Podcasting for Education workshop: what we do, what’s coming up
Podcasts are a great way for educators to create engaging content. With a podcast, students have flexibility in terms of when and where they listen. Plus, podcasts can enhance the personal connection between you and your audience.
To help educators do more with podcasting, we’ve developed a workshop focusing on the didactical aspects of podcasting. Our LLInC experts — Sebas Muñoz, Yentl Croese and Monika Theron — recently ran it for staff and teachers at the Faculty of Social and Behavioural Sciences (SOLO department).
Read on for more about the workshop, including tips for creating your own educational podcast.
First, an assignment
For the workshop to work efficiently, we all did some prep work ahead of time.
Attendees were asked to create a short podcast with any audio equipment they had available. The idea was to focus on the content (not the quality). In other words, it was okay for everyone to record using their mobile phone or a non-professional microphone. We listened to each example and gave feedback on each script and audio files. This feedback was handed to the participants after the workshop.
Our team of instructors also created a five-minute podcast demo for attendees to listen to during the workshop. We deliberately included good and bad bits. The goal was to demonstrate that everyone is unique. When podcasting, you need to shape your own podcast based on the things that you like. Stay true to yourself! If you try to pretend to be someone you are not, that will really come across in the recording — like any bad acting.
The idea behind the demos was to give everyone a chance to give us (the instructors) constructive feedback and that way figure out on their own what they personally liked and did not like in this example. Besides, no one wants to have their own work criticised in front of others.
As for us, the instructors, creating this demo gave us the opportunity to have some fun and be a little silly. This is one of the things we do best at LLInC.
Part 1: Reflecting on the demo podcast and connecting
After the initial welcome, we dove into the demo that we created for this workshop. We asked the participants to listen to it and take notes on what they liked or disliked about it.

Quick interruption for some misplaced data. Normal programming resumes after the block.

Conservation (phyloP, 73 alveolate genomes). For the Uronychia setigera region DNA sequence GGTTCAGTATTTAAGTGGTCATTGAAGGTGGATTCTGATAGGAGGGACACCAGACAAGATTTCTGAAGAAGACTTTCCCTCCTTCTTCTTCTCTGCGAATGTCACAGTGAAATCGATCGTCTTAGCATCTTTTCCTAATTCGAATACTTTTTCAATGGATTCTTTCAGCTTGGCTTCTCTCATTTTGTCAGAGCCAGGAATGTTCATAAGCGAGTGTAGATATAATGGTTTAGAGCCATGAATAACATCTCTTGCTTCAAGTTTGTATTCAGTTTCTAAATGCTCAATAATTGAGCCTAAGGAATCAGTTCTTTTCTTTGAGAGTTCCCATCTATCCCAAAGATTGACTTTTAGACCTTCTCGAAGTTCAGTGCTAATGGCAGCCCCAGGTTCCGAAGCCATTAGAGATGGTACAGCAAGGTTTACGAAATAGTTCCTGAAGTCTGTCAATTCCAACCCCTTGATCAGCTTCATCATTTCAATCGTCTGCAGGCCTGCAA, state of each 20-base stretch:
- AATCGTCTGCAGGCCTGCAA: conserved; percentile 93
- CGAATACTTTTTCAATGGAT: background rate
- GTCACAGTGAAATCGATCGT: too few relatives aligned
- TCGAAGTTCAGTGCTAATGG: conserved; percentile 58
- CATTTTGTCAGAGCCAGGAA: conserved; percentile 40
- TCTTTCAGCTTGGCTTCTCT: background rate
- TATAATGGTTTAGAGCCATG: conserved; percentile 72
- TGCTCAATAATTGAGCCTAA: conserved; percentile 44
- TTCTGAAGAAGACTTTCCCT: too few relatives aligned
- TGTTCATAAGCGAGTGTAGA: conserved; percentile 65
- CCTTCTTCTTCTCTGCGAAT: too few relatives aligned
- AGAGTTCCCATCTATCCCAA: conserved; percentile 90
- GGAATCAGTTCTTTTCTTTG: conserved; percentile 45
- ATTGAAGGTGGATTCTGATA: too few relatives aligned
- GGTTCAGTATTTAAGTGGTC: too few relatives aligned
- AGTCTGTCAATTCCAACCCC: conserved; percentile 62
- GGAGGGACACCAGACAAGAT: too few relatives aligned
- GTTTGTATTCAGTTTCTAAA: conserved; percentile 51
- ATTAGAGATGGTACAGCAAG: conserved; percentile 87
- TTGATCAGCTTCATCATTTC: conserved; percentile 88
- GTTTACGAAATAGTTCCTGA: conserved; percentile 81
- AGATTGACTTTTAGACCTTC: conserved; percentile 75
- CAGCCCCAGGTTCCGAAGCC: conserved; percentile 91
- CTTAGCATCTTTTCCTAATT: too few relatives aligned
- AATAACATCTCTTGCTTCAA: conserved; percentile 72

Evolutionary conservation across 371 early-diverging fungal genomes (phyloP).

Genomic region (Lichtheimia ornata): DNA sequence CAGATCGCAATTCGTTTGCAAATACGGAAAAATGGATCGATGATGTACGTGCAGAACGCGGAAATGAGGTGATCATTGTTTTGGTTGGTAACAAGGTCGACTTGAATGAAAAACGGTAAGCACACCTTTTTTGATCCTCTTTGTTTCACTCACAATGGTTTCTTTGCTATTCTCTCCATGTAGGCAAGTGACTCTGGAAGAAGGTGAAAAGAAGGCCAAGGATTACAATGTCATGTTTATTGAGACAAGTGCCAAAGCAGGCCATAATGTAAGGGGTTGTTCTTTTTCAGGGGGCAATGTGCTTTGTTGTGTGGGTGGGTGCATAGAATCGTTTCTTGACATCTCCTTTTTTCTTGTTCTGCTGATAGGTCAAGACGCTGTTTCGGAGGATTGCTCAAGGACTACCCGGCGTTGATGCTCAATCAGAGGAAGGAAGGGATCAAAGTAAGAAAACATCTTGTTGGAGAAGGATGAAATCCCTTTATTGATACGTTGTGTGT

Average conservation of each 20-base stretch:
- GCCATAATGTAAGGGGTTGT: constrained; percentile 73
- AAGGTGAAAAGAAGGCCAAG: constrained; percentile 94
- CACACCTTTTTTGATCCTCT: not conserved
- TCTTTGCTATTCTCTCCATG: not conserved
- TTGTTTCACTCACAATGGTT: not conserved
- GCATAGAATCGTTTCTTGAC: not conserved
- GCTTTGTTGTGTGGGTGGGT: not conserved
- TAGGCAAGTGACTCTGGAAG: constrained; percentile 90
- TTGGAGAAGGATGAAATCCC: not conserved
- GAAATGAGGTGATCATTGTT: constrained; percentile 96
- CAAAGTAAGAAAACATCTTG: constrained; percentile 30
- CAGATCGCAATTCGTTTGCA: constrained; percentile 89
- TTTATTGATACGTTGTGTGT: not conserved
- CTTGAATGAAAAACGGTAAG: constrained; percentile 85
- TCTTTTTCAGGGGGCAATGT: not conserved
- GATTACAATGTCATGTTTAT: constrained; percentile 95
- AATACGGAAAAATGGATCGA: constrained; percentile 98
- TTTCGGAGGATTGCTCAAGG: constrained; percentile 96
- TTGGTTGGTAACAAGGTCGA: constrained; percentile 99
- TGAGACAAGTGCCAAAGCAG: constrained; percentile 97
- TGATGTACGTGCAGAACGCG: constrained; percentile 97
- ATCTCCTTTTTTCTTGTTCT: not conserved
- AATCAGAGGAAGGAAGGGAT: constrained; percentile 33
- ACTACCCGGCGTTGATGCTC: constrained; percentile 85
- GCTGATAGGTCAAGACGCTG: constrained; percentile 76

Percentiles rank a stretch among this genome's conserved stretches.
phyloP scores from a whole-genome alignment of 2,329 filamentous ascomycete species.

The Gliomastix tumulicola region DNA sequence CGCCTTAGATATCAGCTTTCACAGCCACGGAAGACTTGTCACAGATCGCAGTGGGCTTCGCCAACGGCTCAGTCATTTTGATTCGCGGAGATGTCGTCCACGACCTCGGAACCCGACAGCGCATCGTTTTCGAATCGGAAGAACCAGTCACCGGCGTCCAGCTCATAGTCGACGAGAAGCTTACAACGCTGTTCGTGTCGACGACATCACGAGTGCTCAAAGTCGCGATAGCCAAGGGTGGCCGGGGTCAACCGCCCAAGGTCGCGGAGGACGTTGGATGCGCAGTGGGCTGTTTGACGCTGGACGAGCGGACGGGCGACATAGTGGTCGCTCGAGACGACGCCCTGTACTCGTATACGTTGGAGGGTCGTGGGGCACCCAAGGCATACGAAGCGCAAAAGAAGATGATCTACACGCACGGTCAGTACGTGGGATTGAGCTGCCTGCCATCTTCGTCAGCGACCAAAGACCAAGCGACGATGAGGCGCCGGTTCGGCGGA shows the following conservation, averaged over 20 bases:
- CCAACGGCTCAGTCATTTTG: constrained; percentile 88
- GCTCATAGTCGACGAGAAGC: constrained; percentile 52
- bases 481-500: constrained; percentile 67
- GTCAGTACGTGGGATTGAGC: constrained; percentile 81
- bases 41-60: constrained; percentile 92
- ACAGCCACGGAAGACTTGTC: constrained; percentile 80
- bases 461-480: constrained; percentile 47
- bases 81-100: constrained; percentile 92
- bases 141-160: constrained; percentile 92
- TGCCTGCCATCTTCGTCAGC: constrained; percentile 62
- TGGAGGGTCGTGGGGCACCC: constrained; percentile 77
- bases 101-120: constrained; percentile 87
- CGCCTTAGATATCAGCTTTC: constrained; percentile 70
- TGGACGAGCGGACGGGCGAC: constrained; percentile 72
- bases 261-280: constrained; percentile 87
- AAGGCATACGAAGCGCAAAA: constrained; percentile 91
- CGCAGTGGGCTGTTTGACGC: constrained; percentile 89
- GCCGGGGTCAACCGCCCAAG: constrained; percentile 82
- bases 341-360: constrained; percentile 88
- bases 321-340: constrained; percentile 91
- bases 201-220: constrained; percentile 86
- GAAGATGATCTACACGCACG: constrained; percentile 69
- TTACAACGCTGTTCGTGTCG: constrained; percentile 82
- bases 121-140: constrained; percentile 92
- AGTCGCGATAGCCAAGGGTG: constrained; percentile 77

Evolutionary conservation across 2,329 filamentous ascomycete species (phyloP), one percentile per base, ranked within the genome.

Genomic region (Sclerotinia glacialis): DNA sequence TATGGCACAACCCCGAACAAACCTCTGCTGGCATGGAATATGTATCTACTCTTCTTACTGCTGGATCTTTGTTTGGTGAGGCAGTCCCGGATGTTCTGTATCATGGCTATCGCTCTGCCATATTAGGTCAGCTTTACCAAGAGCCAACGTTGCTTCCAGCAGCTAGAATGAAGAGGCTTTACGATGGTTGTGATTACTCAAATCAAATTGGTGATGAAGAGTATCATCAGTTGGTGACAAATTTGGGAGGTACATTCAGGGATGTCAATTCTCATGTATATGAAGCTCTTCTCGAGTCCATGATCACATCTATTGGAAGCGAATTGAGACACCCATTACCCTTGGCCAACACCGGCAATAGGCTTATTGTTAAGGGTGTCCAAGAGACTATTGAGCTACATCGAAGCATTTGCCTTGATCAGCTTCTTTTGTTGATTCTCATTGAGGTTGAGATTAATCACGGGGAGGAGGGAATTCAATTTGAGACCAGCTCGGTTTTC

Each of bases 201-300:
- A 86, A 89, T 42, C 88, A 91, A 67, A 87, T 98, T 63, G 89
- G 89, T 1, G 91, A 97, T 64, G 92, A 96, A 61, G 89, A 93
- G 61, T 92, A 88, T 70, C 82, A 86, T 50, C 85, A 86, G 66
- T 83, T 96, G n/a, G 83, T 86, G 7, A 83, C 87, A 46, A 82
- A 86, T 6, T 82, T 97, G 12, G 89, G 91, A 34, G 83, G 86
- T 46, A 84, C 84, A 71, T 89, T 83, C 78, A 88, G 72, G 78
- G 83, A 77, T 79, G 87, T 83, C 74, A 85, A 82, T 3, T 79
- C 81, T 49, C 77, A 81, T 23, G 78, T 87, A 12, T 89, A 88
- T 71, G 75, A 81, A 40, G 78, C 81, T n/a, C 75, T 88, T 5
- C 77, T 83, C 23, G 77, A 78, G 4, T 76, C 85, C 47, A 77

This led to a very interactive discussion. It was a great icebreaker! Everyone started to connect based on what they wanted to get out of the workshop and the advice they needed to make their own podcast better.
Part 2: Tips and tricks
The next part of the workshop focused on specific questions to reflect on when making a podcast. For example:
Do you really want to make a podcast?
This is an important question to ask. One of the participants, for example, sent in a screen recording with a voice over. Technically this is not a podcast. It is a format which is becoming more popular and is sometimes referred to as ‘vodcasting’. Always ask yourself: Is a podcast the right medium or would a video be more effective?
When to use the format of a podcast? When you:
- Have a concept or story to explain which does not depend on visuals;
- Want to record yourself in an easy and flexible way;
- Have several stories or interviews on which to base your podcast series;
- Have a group of students (abroad) who do not have access to a stable internet connection;
- Would like to do a creative assignment with your students (student-generated podcasts).
Which elements will make this podcast work?
There are a lot of potential considerations and goals. What music to use (if any)? Script format? Duration? You also want to think about how to be inclusive. Can you offer transcripts to those that don’t understand the speaker or the language, for example? And don’t forget data and privacy laws: making sure your guests sign a release form, and choose the right (GDPR-compliant) hosting platform.
Overplanning will make your podcast seem scripted and rigid, and it takes away from the conversational feel you want to have. A better approach is to list 3-5 bullet points of what you want to cover in the episode. This works for both solo shows and interviews.
- Improvise and let the conversation flow. Your podcast might run longer than the expected time frame.
- Plan what you want to say. What is the text or content that the guest, or you as teacher, should mention to enhance the educational / conversational experience of the listener?
However, if you are talking about complicated topics or the material you share needs to be precisely described, then a script is better. Use your ‘speaking voice’ and not your ‘reading voice’.
We have many more tips that we hope to share in a future blog post. If you’re interested, subscribe to our newsletter!
Part 3: Feedback
In this section of the workshop, we gave the participants feedback on their own podcasts (to read in their own time). We also listened to an edited version of some of the examples received – just to show that they did really well and to demonstrate that their voices and opinions will be out there, so they better get used to it.
Do you need some inspiration? Here are the links to the audio clips we shared.
- 3D escape room – gamifying podcasting by creating an interactive 3D audio escape room where you must find and solve all the puzzles within 60 minutes.
- Activating Podcasts for University Education – by Dr. Astrid van Weyenberg and student assistant Nathalie Muffels. They use FeedbackFruits to make the podcast more interactive for their students.
What’s next? Let us know if you want to learn how to improve your podcasting with us.
It was a very successful workshop! We’re planning a second round and we’d love you to participate. This workshop is available to all faculties at Leiden University, so reach out if you are interested. Contact Sebas Muñoz: email@example.com.